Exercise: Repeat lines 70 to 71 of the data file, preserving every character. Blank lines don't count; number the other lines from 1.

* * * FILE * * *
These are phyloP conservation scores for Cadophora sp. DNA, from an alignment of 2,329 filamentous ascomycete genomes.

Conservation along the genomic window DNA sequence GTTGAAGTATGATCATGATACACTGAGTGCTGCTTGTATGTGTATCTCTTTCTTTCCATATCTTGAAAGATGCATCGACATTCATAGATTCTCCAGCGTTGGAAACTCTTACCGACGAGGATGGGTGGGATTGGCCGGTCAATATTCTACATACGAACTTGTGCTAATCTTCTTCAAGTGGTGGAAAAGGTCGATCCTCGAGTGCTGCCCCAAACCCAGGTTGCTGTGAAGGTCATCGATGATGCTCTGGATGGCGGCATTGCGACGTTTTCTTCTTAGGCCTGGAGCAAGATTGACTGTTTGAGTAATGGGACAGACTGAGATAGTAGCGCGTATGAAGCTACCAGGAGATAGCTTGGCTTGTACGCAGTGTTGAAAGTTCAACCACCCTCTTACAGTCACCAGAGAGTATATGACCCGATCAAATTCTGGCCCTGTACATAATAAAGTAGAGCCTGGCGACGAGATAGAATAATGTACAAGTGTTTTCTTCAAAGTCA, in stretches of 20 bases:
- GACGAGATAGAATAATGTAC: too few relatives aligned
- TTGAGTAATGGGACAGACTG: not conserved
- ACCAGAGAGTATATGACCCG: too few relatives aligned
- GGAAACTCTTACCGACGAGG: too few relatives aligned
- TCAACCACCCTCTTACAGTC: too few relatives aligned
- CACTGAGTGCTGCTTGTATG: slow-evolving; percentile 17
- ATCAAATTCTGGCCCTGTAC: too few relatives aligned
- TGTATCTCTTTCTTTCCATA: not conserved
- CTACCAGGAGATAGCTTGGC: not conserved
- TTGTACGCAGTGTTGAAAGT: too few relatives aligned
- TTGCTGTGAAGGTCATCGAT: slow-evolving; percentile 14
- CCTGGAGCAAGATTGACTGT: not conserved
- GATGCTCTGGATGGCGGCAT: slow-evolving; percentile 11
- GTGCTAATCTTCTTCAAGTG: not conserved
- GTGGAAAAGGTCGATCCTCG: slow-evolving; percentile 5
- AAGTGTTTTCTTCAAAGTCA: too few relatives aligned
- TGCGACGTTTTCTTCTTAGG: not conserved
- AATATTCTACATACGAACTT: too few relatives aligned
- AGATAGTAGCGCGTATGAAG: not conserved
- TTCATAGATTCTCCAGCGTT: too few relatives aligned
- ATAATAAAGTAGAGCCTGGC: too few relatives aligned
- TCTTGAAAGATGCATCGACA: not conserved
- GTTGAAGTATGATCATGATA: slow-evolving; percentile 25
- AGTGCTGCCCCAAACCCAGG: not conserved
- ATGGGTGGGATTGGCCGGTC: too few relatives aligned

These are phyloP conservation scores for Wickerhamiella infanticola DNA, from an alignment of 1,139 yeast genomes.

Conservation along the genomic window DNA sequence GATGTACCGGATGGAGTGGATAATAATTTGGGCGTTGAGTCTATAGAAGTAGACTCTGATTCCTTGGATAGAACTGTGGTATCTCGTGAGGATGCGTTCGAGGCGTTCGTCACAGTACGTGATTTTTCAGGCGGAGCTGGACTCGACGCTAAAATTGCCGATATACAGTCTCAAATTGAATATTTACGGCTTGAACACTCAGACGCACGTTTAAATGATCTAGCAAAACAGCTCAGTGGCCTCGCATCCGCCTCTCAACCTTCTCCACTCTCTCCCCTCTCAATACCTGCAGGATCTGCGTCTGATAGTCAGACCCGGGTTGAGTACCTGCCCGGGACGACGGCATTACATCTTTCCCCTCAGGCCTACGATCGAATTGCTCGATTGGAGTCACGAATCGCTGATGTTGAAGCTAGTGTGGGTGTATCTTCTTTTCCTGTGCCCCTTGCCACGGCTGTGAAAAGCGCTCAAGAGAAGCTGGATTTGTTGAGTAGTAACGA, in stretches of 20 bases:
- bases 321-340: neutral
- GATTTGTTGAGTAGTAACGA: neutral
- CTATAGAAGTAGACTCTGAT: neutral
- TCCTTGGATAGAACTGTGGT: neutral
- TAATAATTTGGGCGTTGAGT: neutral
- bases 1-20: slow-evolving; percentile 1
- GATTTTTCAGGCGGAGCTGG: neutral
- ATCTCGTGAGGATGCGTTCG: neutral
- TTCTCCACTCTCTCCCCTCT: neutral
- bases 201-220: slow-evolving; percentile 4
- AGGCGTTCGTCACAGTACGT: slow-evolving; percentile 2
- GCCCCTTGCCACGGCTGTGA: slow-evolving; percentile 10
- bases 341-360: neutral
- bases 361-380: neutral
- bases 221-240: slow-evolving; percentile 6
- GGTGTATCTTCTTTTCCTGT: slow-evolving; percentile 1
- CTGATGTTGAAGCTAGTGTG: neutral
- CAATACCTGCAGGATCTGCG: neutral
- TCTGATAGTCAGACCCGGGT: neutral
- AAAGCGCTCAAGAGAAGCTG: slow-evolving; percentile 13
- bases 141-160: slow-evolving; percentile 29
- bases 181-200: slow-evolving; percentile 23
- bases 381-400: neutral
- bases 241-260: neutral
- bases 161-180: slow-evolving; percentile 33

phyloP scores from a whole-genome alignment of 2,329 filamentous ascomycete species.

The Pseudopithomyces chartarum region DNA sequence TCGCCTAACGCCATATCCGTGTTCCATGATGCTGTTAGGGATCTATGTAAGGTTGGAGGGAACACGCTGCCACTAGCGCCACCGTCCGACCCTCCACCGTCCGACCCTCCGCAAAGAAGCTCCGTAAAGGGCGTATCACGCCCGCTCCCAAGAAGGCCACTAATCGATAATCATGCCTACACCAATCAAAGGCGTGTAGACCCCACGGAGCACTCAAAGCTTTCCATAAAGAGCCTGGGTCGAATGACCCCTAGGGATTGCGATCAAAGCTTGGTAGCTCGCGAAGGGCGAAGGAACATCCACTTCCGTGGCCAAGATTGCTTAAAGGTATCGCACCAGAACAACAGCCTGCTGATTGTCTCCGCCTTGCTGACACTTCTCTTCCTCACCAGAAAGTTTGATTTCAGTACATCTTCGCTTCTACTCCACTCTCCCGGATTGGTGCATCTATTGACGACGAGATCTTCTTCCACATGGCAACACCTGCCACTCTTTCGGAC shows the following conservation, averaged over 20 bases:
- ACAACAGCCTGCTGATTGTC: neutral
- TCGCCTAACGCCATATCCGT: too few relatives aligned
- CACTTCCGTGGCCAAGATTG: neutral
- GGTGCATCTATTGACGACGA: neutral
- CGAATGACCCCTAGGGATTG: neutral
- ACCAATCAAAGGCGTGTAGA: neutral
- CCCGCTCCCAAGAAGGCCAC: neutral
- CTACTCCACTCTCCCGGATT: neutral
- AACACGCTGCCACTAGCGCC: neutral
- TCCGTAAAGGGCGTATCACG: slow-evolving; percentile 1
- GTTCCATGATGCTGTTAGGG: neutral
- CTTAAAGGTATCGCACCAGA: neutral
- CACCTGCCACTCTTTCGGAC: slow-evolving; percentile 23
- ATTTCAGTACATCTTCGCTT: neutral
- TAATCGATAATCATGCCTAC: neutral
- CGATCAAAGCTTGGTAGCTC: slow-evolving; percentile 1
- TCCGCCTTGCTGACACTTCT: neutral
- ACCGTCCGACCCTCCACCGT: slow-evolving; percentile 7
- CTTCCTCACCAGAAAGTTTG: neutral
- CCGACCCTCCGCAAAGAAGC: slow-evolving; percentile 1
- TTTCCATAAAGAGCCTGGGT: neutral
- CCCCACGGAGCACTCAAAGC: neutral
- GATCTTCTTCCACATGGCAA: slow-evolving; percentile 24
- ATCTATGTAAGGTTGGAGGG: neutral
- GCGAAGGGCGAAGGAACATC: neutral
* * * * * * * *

- ATTTCAGTACATCTTCGCTT: neutral
- TAATCGATAATCATGCCTAC: neutral